If you want to learn about physics, watch a black hole consume a star!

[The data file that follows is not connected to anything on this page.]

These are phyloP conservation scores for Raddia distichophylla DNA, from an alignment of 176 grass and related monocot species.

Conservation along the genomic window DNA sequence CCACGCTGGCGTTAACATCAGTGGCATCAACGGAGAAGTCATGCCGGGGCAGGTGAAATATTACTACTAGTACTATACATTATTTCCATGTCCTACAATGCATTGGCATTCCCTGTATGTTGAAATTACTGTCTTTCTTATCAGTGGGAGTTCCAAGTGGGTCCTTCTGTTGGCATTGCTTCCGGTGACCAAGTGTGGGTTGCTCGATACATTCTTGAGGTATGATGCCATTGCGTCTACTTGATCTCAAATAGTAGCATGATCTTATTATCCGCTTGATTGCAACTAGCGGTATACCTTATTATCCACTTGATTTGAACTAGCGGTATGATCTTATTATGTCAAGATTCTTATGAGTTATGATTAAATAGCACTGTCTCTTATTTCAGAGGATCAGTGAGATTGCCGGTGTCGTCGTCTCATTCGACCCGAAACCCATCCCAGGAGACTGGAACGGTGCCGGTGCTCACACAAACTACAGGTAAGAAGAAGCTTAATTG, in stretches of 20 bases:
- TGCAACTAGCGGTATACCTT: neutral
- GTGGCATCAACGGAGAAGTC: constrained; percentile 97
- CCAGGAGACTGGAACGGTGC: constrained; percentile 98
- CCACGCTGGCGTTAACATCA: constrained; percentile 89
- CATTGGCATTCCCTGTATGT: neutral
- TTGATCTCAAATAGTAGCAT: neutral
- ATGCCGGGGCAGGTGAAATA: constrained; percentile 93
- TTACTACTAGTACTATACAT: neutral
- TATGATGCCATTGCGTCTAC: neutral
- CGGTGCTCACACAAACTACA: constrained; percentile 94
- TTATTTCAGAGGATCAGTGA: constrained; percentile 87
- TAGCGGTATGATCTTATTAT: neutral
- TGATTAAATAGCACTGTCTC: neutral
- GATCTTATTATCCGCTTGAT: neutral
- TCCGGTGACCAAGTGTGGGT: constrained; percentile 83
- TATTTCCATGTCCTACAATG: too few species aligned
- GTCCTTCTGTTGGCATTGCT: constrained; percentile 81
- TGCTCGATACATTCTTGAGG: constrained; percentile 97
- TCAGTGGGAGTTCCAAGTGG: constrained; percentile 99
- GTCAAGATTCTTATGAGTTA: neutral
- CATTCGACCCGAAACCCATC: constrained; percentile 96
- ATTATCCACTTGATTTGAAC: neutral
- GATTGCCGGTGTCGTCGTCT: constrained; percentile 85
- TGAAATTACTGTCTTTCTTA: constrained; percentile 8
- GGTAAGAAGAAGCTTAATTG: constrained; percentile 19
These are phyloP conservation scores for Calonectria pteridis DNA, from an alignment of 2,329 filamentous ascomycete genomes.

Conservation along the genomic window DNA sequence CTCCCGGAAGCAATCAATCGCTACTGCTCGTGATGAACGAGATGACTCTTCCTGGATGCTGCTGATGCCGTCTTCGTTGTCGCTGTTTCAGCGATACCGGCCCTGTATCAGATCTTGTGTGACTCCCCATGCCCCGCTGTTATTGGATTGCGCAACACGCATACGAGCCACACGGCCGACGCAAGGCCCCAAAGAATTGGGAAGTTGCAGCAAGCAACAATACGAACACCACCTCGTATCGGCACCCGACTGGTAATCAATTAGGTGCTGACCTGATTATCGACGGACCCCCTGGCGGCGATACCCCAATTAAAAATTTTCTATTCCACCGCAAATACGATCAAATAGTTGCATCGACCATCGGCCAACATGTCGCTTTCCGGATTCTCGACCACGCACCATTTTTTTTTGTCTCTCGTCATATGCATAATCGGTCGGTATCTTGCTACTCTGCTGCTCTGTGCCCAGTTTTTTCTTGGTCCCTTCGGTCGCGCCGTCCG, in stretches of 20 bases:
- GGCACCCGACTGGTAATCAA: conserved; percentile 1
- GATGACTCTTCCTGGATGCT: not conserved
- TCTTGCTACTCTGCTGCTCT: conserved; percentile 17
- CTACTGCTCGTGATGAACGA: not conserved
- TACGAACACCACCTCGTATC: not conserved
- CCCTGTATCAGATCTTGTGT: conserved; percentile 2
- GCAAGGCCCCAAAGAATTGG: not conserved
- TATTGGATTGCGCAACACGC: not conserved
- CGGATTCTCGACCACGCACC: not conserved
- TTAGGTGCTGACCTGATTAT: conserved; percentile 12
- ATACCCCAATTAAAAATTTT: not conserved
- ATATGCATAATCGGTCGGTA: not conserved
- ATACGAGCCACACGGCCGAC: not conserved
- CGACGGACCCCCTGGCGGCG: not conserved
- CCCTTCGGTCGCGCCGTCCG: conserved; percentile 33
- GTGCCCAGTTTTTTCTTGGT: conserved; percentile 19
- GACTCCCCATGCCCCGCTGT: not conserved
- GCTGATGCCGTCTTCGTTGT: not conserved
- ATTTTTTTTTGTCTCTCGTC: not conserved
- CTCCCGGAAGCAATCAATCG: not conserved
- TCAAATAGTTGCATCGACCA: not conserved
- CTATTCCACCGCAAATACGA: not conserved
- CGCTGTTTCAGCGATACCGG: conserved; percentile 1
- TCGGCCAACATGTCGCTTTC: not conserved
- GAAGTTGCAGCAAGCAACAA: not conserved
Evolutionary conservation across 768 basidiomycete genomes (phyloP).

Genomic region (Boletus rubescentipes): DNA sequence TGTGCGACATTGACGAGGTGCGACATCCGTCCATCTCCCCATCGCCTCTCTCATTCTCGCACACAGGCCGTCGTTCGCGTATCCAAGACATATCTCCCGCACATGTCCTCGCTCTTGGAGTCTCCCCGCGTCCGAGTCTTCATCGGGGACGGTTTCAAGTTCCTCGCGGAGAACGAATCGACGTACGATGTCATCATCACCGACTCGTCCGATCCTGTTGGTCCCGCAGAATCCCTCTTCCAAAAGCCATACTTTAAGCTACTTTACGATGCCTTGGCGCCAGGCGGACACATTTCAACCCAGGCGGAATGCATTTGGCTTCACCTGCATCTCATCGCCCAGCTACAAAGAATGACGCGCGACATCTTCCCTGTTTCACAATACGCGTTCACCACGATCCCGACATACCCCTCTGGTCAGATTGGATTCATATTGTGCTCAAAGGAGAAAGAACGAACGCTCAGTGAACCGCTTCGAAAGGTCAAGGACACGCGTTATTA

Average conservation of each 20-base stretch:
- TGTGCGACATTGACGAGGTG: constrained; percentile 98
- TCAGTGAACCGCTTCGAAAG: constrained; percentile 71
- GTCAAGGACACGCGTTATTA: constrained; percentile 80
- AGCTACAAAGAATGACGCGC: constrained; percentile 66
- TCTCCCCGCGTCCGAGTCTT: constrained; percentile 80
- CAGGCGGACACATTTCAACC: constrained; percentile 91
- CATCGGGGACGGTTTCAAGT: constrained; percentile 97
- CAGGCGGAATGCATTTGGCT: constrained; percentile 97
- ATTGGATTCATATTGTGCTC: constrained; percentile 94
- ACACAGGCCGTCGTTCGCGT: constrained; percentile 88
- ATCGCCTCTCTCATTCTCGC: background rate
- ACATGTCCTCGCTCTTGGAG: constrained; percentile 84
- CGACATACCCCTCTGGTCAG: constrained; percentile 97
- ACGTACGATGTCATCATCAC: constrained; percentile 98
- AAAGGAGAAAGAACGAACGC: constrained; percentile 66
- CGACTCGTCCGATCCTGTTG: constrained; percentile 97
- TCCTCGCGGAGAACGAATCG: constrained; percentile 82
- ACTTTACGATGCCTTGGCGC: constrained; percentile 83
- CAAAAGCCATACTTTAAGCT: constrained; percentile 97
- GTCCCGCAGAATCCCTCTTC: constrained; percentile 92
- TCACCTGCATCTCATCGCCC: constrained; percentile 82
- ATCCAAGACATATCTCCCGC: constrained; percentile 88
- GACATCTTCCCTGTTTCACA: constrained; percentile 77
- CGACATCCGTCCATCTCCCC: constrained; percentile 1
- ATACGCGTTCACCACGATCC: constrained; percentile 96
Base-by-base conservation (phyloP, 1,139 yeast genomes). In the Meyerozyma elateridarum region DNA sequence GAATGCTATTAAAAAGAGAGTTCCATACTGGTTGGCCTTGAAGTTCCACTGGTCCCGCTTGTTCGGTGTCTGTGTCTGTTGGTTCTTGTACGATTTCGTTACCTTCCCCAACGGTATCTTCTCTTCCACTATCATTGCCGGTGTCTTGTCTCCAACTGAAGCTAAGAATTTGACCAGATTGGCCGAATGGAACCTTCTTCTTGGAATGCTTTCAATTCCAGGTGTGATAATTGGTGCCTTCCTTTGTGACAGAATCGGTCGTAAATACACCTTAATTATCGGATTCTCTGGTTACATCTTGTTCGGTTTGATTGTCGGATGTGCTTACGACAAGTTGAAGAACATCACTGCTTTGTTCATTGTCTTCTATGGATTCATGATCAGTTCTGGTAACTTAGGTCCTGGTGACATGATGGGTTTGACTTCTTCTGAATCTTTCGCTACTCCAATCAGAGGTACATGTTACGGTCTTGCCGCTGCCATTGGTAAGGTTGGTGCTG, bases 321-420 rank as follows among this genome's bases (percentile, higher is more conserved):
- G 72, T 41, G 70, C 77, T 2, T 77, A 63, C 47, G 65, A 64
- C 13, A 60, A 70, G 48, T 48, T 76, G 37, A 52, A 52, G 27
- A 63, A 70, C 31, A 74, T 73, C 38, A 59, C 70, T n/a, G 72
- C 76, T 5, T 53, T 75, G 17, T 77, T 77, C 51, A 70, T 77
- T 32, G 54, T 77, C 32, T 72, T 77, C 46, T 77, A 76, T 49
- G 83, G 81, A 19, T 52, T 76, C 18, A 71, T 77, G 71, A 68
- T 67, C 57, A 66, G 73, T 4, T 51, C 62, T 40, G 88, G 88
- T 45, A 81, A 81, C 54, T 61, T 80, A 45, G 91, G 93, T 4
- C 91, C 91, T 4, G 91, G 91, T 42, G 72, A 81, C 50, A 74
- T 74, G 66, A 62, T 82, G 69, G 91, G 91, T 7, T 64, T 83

The region within a few gravitational radii of a supermassive black hole is one of nature's most extreme environments: gravity, magnetism, radiation, and hydrodynamical forces all compete to control the flow of matter that might venture into the black hole's vicinity. While we can learn some things about black holes from a single snapshot of their state, we learn much more when the conditions about a black hole vary. Tidal disruptions represent the most extreme change in state for a black hole, converting what was likely a tepid accretor into a tremendously luminous object. In my talk, I will describe work related to the latest technical advances in tidal disruption modeling, particularly magnetic fields and radiative processes, and discuss how semi-analytical modeling of their light curves is likely to be a fruitful approach for characterizing supermassive black holes and the stars they destroy. I will conclude by discussing the future theoretical projects related to tidal disruptions that we are in the process of conducting over the next few years, and how the results of current and future theoretical work can be effectively compared to the ample observational yields of large-scale surveys such as LSST and ZTF.